Bible Study Guides – Our Deep Need for Educational Reform

May 6, 2012 – May 12, 2012

Key Text

“The Lord giveth wisdom: out of his mouth cometh knowledge and understanding.” Proverbs 2:6.

Study Help: Testimonies, vol. 6, 126–133.


“John the Baptist received a training for his life work, not in the schools of the rabbis, but in the wilderness, alone with God and His Word.” Sermons and Talks, vol. 1, 394.


  • What is God’s mandate for all human beings who accept the Three Angels’ Messages? Revelation 14:6–12; I Peter 1:12.

Note: “In the book of Revelation we read of a special work that God desires to have His people do in these last days. He has revealed His law and shown us the truth for this time. This truth is constantly unfolding, and God designs that we shall be intelligent in regard to it, that we may be able to distinguish between right and wrong, between righteousness and unrighteousness.” Testimonies, vol. 6, 127, 128.

“There are many precious truths contained in the Word of God, but it is ‘present truth’ that the flock needs now.” Early Writings, 63. [Emphasis author’s.]

  • Why is studying prophecy vital to our education? II Peter 1:19.

Note: “The third angel’s message, the great testing truth for this time, is to be taught in all our institutions. God designs that through them this special warning shall be given, and bright beams of light shall shine to the world. Time is short. The perils of the last days are upon us, and we should watch and pray, and study and heed the lessons that are given us in the books of Daniel and the Revelation. …

“These things concern our eternal welfare, and teachers and students should give more attention to them.” Testimonies, vol. 6, 128, 129.


  • How early in life were the educational goals for John the Baptist established? Luke 1:13–17, 24, 25, 39–41. How did he respond?

Note: “John the Baptist, the forerunner of Christ, received his early training from his parents. The greater portion of his life was spent in the wilderness, that he might not be influenced by beholding the lax piety of the priests and rabbis or by learning their maxims and traditions, through which right principles were perverted and belittled. … It was John’s choice to forgo the enjoyments and luxuries of city life for the stern discipline of the wilderness. Here his surroundings were favorable to habits of simplicity and self-denial. Uninterrupted by the clamor of the world, he could here study the lessons of nature, of revelation, and of providence. The words of the angel to Zacharias had been often repeated to John by his God-fearing parents. From his childhood his mission had been kept before him, and he accepted the holy trust. To him the solitude of the desert was a welcome escape from the society in which suspicion, unbelief, and impurity had become well-nigh all-pervading. He distrusted his own power to withstand temptation and shrank from constant contact with sin lest he should lose the sense of its exceeding sinfulness.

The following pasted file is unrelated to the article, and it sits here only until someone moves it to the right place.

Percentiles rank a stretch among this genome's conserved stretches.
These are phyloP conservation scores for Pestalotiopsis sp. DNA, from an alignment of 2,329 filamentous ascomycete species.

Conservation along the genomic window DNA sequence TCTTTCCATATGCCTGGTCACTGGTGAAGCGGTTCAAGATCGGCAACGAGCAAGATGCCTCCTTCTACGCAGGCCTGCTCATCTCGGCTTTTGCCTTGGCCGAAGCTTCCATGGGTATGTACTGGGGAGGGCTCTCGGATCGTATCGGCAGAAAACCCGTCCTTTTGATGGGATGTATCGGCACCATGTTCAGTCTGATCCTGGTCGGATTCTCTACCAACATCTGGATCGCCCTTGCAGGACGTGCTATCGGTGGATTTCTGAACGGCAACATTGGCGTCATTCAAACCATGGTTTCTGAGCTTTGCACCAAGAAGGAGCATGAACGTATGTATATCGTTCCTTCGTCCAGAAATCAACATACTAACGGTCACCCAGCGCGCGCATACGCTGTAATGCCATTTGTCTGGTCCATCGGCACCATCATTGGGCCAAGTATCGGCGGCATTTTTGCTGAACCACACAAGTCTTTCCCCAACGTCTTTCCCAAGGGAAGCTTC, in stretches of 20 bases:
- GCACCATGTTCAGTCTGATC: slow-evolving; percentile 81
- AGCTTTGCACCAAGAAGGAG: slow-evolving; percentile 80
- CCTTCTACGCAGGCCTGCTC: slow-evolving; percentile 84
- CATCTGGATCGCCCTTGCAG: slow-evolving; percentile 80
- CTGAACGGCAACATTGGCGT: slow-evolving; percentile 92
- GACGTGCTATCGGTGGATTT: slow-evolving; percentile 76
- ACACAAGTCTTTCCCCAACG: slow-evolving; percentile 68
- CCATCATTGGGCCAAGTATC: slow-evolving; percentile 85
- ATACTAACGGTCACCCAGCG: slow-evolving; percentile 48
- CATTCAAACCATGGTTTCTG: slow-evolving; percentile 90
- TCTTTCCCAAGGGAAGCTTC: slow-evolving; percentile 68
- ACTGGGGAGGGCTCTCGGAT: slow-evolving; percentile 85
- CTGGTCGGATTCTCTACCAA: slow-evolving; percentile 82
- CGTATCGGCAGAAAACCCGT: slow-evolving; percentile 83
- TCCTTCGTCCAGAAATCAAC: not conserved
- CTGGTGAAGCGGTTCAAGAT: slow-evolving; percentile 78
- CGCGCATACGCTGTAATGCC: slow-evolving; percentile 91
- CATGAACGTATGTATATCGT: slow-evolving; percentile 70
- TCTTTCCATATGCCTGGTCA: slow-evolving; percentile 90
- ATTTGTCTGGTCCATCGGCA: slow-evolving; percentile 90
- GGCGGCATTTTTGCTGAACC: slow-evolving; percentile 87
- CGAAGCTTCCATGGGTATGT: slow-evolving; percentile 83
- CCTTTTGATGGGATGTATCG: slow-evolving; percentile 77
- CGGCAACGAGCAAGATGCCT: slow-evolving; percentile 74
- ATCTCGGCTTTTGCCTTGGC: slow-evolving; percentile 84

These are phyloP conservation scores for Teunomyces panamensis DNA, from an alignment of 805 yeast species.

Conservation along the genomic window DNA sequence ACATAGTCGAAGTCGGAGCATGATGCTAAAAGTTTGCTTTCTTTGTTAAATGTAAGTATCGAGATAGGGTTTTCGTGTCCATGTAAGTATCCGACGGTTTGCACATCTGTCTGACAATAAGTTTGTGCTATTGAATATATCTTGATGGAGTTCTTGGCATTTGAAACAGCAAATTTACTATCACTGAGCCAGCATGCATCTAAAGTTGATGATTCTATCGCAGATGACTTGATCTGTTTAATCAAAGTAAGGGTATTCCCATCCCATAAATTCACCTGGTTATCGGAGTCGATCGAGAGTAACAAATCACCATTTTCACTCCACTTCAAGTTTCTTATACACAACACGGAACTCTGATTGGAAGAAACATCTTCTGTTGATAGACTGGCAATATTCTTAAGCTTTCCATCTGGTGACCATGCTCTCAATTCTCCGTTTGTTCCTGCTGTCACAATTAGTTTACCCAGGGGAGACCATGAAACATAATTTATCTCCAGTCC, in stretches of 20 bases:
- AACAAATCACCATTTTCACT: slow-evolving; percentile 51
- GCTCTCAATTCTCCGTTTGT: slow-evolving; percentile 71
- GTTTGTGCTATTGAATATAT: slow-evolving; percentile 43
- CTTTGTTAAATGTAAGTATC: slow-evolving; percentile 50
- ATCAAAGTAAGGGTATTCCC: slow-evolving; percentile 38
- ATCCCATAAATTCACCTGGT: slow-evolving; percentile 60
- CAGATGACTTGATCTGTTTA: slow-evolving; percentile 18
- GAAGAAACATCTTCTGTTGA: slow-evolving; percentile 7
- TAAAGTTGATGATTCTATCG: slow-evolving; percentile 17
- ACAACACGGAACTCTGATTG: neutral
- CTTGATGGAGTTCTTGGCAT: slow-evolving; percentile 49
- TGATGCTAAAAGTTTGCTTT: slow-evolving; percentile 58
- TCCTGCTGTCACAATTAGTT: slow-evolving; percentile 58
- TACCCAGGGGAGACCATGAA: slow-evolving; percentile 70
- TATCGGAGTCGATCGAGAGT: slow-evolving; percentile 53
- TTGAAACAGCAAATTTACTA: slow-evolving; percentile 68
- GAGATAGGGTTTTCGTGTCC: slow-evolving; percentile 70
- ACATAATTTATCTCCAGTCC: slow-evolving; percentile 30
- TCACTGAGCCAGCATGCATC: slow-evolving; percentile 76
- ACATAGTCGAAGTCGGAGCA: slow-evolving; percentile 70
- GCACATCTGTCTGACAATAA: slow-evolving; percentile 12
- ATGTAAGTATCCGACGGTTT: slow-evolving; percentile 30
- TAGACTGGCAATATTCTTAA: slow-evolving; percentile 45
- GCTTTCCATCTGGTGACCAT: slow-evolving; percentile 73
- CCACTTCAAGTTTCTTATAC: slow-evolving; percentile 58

“But the life of John was not spent in idleness, in ascetic gloom, or in selfish isolation. From time to time he went forth to mingle with men, and he was ever an interested observer of what was passing in the world. From his quiet retreat he watched the unfolding of events. With vision illuminated by the Divine Spirit, he studied the characters of men, that he might understand how to reach their hearts with the message of heaven.” Testimonies, vol. 8, 221, 222.

“He [John] did not live thus [in the wilderness] for any selfish purpose. In his time the Jewish religious teachers had well-nigh lost all spiritual life. Nothing in their teaching stood out clear and convincing. They had so inclosed themselves within themselves, and were regarded as possessing such sanctity, that none of the people disputed what they said or taught.

“But the life of John was a special life; and it was the will of God that he should separate from the busy haunts of men, and learn his life lessons from nature and from nature’s God, receiving his impressions from Him alone.” The Signs of the Times, February 18, 1897.


  • As education is training for a lifework, what is the underlying lifework of all who accept the Three Angels’ Messages, regardless of the occupation they pursue? Matthew 3:1–3; Luke 11:1, last part.

Note: “What is our work? The same as that given to John the Baptist.” Testimonies, vol. 8, 9.

“The same spirit that actuated Jesus, controlled the mind of John the Baptist. Their testimony corresponded; their lives were given to the same reformatory work. … John, by his unselfish joy in the successful ministry of Jesus, presents to the world the truest type of nobility ever exhibited by mortal man.” The Spirit of Prophecy, vol. 2, 138, 139.

  • Why should we be inspired by the example of Brother Shireman whom the Lord’s messenger saw fit to mention by name? Proverbs 2:6.